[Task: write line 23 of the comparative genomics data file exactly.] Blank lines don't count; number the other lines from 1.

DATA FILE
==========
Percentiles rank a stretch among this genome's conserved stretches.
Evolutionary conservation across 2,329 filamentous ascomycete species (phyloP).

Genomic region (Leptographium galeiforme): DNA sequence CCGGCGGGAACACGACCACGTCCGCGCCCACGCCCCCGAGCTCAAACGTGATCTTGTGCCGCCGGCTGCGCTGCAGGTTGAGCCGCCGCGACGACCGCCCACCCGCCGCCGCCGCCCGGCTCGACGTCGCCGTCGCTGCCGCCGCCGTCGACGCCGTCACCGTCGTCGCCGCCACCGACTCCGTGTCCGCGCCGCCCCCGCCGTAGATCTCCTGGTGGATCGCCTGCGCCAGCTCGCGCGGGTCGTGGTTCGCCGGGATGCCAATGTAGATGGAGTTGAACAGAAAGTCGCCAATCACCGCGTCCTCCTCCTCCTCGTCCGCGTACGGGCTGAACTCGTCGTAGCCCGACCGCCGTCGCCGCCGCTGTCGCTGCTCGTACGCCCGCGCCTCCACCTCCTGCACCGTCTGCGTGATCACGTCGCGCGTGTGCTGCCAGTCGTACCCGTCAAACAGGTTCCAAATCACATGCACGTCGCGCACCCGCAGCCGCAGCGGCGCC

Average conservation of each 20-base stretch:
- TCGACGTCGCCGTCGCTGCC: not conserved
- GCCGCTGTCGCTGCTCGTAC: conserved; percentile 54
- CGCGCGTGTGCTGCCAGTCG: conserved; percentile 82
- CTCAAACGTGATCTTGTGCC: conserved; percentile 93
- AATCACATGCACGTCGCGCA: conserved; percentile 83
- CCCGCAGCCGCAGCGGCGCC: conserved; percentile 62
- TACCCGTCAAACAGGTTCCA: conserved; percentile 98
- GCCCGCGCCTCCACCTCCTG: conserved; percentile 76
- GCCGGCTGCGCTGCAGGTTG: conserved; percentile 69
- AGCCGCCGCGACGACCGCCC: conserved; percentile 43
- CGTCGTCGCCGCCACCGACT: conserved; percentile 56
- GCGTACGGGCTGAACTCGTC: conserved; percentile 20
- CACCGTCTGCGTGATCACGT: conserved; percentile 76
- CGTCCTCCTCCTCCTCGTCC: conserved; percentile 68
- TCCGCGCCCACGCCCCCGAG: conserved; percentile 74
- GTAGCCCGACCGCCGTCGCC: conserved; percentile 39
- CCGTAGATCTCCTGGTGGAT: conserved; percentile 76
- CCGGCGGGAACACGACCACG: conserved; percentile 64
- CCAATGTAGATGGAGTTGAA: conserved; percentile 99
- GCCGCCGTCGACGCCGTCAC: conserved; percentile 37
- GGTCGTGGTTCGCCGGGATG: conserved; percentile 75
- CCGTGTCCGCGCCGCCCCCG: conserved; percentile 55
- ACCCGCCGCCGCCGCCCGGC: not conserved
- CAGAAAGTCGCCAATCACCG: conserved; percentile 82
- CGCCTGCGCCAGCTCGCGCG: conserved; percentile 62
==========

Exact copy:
- CCAATGTAGATGGAGTTGAA: conserved; percentile 99